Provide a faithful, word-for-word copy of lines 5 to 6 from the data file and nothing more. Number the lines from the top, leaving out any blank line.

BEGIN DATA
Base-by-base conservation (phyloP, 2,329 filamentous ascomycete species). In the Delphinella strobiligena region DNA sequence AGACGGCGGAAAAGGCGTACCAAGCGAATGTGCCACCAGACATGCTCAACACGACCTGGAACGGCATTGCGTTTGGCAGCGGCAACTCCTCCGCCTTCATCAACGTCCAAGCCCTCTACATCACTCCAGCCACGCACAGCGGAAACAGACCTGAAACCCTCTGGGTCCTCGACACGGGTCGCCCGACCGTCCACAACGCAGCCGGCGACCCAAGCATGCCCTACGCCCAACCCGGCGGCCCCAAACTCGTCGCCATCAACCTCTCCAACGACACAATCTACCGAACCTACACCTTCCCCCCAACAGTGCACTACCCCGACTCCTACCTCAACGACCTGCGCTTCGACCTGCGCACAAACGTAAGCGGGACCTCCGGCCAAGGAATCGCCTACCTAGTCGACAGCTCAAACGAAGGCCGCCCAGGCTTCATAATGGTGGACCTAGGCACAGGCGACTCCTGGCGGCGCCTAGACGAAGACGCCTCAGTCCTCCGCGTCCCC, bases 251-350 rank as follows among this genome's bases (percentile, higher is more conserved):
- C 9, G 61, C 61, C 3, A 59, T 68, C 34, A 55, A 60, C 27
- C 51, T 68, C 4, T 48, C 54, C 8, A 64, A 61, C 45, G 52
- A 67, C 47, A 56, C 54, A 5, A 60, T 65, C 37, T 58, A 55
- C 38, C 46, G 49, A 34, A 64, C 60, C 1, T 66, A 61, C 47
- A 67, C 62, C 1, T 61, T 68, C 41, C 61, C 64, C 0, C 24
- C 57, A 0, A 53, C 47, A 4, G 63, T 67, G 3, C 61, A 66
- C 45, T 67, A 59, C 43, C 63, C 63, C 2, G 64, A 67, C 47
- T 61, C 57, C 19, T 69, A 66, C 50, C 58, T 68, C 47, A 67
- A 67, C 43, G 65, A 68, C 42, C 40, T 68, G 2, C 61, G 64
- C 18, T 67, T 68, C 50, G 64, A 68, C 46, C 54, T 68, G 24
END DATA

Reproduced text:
- C 38, C 46, G 49, A 34, A 64, C 60, C 1, T 66, A 61, C 47
- A 67, C 62, C 1, T 61, T 68, C 41, C 61, C 64, C 0, C 24